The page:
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It's a love hate relationship with any new model of car that comes out. You either love it, or hate it, but eventually it grows on you. I personally love the hatchback look from the side, and front, but the back is a little scary. But a few simple things can fix that. Getting rid of the chrome parts for painted or black out parts is a huge part of the formula. Then lower it a bit with some nice wheels, and the car really starts to pop.

We have had our car for a couple months now, and we figure we would show you some of the progress we are making, and show our path to getting ready for its public debut at the 2008 Street tuner challenge. So what would we be building for the 2008 WRX show car?? Well, everything! The formula to build the show car is simple, turbo, FMIC, turbo back exhaust, fuel system that would support 500WHP, bigger swaybars, coilovers, and nice sticky wide tires, and good engine management. While this list is easy to create in words, to create physical parts and do in about 2 weeks is the hard part.

Our car started life out as a 2008 WRX with the premium pack, and a whopping 14miles on the tripmeter. Because they were hard to come by at the time, Subiesport Magazine used our hatchback and sedan for the latest Subiesport issue.

While we just moved into a nice big new building, our "Shop" was still at the old shop. While this was a pain in the butt to drive back and forth, it was nice to have no distractions, and peace and quiet. While the shop was a little sparse, it had all the essentials to create everything we needed.



First off the exhaust. Not much to do here other than make a 3€ system thats quite! Like our other exhaust systems, 3€ mandrel bent 304SS tubing was used, along with a straight through 3€ muffler. Even though this was a prototype, it would be seen by many people so I end up polishing the tubing to represent what the final product would look like.


OEM midpipe bolted to PERRIN 2008 WRX Muffler. This makes the car sound very mellow, but that cool Subaru Boxer sound finally starts to come out.


In some of the pics you will notice the system is bolted to an OEM exhaust. This is a new feature we are trying to incorporate into a lot of our new exhausts. This allows then end user to buy just the muffler, for some more sound, or buy just the center section to get some power, but keep things super quiet.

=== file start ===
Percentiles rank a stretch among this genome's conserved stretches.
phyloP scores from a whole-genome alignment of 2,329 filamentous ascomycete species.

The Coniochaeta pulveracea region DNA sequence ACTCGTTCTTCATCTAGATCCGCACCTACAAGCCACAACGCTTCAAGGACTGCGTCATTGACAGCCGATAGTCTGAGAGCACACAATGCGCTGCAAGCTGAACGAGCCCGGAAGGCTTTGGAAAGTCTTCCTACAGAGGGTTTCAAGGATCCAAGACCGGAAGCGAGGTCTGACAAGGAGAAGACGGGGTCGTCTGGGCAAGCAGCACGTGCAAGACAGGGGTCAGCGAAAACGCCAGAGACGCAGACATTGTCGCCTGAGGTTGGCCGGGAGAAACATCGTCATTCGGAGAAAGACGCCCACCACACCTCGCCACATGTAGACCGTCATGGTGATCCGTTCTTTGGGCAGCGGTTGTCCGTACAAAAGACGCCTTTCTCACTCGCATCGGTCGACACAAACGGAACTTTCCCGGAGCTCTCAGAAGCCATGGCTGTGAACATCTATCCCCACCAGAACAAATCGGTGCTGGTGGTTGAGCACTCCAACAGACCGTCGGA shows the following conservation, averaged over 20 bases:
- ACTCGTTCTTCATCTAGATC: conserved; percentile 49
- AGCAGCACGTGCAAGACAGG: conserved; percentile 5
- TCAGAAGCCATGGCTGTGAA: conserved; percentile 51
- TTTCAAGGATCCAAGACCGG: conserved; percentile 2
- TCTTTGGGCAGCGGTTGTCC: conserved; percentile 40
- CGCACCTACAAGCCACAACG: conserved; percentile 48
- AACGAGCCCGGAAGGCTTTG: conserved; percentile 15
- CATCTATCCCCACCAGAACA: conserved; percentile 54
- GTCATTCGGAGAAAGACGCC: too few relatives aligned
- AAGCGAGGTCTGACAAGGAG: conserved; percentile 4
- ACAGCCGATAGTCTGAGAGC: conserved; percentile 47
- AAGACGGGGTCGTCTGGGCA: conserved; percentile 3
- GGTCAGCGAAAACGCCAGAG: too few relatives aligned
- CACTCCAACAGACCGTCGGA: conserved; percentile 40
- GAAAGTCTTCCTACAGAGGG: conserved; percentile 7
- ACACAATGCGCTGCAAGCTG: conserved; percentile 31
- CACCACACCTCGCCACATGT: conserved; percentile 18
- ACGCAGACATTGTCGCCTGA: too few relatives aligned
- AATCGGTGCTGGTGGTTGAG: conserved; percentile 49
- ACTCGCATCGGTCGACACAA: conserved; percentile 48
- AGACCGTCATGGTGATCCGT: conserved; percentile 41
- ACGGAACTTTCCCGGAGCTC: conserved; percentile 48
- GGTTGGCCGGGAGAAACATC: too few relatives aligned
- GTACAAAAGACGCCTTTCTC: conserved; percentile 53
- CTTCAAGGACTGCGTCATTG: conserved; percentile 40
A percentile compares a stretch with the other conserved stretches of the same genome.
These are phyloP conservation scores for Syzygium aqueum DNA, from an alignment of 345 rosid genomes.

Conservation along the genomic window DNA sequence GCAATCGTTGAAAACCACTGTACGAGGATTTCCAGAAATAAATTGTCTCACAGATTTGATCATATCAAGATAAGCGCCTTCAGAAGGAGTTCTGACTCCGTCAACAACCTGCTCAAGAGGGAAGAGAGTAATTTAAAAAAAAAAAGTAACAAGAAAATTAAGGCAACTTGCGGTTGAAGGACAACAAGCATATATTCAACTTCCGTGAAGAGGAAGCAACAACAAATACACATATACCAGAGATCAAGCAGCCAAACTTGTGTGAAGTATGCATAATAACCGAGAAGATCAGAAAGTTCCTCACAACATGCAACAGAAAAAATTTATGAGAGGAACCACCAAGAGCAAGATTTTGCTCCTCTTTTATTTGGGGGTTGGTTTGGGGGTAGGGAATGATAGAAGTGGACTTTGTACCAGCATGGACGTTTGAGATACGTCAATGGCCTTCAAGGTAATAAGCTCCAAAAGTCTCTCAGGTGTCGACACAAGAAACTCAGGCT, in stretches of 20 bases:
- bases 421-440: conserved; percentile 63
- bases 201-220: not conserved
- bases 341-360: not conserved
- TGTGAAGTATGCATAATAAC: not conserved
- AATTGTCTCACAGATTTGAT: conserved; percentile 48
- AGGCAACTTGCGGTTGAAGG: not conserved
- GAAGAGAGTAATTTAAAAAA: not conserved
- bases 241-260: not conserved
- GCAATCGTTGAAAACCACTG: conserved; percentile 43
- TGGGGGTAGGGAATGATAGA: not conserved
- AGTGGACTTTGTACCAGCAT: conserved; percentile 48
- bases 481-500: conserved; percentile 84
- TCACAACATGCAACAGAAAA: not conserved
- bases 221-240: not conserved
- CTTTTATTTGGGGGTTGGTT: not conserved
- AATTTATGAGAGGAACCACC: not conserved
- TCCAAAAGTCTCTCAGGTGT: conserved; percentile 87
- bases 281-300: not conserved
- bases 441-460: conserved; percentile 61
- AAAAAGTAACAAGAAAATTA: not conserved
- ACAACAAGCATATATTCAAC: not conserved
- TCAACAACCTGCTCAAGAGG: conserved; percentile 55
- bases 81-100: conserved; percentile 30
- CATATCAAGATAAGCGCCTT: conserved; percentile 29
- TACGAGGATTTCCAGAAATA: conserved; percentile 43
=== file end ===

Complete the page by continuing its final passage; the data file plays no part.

Another feature everyone will see in every exhaust system coming out is a V-band connection. This is a great way to make the system easier to package and provide an adjustable and gasketless connection.

The exhaust for the 2008 WRX is very different than any other Subaru in that the muffler transversely mounted. While this adds some more complexity to the system, it adds a new look to the back of the car. Now you can see the side of the muffler and the huge 3€ tubing. Subaru obviously did this to cut down space needed behind the rear wheels to help shorten the car.


This shot represents what you might see driving down the road from behind.


From the back of the car, the muffler and the 3" tubing really shows up. Can't wait to see what we can do with the STI!


On a side note, all the emissions related items (like the charcoal canister, and evap control solenoids) are moved to the inside of the car under the trunk's floor. Again Subaru moved this more toward the middle of the car to get more weight centrally located in the chassis. One more note, the gas tank is under the back seat, not behind it! Again more weight moved to the middle. All of this starts to makes sense as the car (in stock form) seems to rotated better and handle better than previous models.


A set of PERRIN headers were used which are proven to gain HP across the RPM and increase spool RPM. The only difference is I coated the with VHT 2000 degree ceramic paint. I have been using this product on the last few projects with great success. Its simple, just clean the part really well, and spray it like paint. And for $8 a can you can€™t go wrong. While I was coating the header, I figured I would coat the exhaust housing, and uppipe to the turbo kit.


Ya, who cares, no one will see it, but for a couple minutes of work, it made for a nice picture!


While Subaru has done some things to make the car handle better out of the box, Subaru has left some room for improvement. Beauty with this car is there is lots of room to put some nice wide tires on it. We could have gone with 255 easily with the correct offset and a little more time. This is something we will be working on very soon. But 245 wide tires on this car is perfect for zero issues with rubbing. Its kind of like 225s on the GD body. I just can€™t wait until the 2008 STI comes out! Dare I say 265 or 275 with no issues??? So what kind of 245€™s would we use? We went with, what I feel to be the best street performance tire around, Advan Neova€™s. They are not quite R compound, but very sticky, and good enough to drive on all year round, and good enough for some light track days. Plus Yokohama hooked us up with set for this event. The only problem was when the tires arrived. To keep the tires connected to the car, we used some Konig Feather wheels. These are just over 17lbs for a 17", and are very reasonably priced.